[Jiska Classen] and [Dennis Mantz] created a tool called Internal Blue that aims to be a Swiss-army knife for playing around with Bluetooth at a lower level. The ground for their tool is based in three functions that are common to all Broadcom Bluetooth chipsets: one that lets you read arbitrary memory, on that lets you run it, and one that lets you write it. Well, that was easy. The rest of their work was analyzing this code, and learning how to replace the firmware with their own version. That took them a few months of hard reversing work.

In the end, Internal Blue lets them execute commands at one layer deeper — the LMP layer — easily allowing monitoring and injection. In a series of live (and successful!) demos they probe around on a Nexus 6P from a modified Nexus 5 on their desk. This is where they started digging around in the Bluetooth stack of other devices with Broadcom chipsets, and that’s where they started finding bugs.

As is often the case, [Jiska] was just poking around and found an external code handler that didn’t do bounds checking. And that meant that she could run other functions in the firmware simply by passing the address┬áhandler offset. Since they’re essentially calling functions at any location in memory, finding which functions to call with which arguments is a process of trial and error, but the ramifications of this include at least a Bluetooth module crash and reset, but can also pull such tricks as putting the Bluetooth module into “Device Under Test” mode, which should only be accessible from the device itself. All of this is before pairing with the device — just walking by is sufficient to invoke functions through the buggy handler.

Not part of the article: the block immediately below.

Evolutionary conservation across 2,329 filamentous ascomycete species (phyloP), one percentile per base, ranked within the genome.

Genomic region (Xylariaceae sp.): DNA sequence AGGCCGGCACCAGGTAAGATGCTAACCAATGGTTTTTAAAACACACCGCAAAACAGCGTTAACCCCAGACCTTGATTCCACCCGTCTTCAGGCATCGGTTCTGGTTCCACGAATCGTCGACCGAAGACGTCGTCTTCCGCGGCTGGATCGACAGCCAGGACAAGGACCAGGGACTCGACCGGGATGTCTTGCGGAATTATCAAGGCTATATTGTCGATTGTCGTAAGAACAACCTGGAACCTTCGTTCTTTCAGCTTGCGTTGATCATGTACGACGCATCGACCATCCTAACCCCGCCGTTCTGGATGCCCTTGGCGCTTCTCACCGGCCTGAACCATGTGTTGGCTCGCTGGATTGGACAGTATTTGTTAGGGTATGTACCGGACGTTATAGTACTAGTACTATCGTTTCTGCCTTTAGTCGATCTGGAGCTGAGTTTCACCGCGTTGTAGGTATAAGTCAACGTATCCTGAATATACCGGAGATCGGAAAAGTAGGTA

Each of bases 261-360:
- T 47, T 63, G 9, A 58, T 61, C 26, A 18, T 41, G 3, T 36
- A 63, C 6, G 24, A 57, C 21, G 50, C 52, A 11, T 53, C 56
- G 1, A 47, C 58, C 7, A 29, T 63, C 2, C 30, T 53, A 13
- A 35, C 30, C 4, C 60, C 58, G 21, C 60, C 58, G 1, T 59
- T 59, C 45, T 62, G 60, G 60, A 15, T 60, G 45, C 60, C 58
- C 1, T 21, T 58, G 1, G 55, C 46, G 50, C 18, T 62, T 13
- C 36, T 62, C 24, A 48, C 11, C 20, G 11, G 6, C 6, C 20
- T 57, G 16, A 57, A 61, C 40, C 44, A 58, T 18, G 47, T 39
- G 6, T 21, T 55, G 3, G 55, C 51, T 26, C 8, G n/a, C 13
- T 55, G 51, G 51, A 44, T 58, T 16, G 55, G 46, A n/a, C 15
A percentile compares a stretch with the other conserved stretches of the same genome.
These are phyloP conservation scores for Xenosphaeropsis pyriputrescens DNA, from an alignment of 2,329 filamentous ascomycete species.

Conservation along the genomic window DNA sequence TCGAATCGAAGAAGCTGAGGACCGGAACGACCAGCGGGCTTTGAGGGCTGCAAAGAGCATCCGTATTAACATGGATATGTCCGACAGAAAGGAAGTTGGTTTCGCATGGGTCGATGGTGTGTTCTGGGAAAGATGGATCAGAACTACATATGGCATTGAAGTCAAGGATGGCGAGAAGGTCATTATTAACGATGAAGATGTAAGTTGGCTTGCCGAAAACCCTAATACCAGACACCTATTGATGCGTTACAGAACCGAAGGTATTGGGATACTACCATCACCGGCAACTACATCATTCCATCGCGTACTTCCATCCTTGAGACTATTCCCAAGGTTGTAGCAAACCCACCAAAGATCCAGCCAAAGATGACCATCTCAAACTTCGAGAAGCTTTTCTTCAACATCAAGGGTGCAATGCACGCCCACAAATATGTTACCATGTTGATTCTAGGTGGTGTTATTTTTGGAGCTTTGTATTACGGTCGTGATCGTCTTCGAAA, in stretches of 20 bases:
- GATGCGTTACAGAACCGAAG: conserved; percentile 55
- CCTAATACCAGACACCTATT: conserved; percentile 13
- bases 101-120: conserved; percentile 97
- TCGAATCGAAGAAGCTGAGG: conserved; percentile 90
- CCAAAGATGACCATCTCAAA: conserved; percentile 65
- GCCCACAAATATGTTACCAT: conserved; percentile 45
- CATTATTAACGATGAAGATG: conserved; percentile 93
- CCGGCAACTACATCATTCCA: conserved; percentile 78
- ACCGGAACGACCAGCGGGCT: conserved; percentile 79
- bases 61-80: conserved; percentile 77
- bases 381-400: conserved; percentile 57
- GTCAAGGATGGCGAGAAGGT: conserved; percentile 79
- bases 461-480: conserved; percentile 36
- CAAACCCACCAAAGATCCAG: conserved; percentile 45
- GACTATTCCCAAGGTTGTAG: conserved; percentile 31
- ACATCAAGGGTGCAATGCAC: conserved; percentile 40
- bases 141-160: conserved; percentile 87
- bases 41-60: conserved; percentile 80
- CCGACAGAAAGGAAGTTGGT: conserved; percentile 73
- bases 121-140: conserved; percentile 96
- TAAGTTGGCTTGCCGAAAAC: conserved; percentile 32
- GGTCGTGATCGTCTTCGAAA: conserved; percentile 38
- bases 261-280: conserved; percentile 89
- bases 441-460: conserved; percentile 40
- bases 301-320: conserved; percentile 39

All the details of this exploit aren’t yet available, because Broadcom hasn’t fixed the firmware for probably millions of devices in the wild. And one of the reasons that they haven’t fixed it is that patching the bug will disclose where the flaw lies in all of the unpatched phones, and not all vendors can be counted on to push out updates at the same time. While they focused on the Nexus 5 cellphone, which is fairly old now, it’s applicable to any device with a similar Broadcom Bluetooth chipset.

Aside from the zero-day bug here, the big story is their Bluetooth analysis framework which will surely help other researchers learn more about Bluetooth, finding more glitches and hopefully helping make Bluetooth more openly scrutinized and more secure. Now anyone with a Raspberry Pi 3/3+ or a Nexus 5, is able to turn it into a low-level Bluetooth investigation tool.

You might know [Jiska] from her previous FitBit hack. If not, be sure to check it out.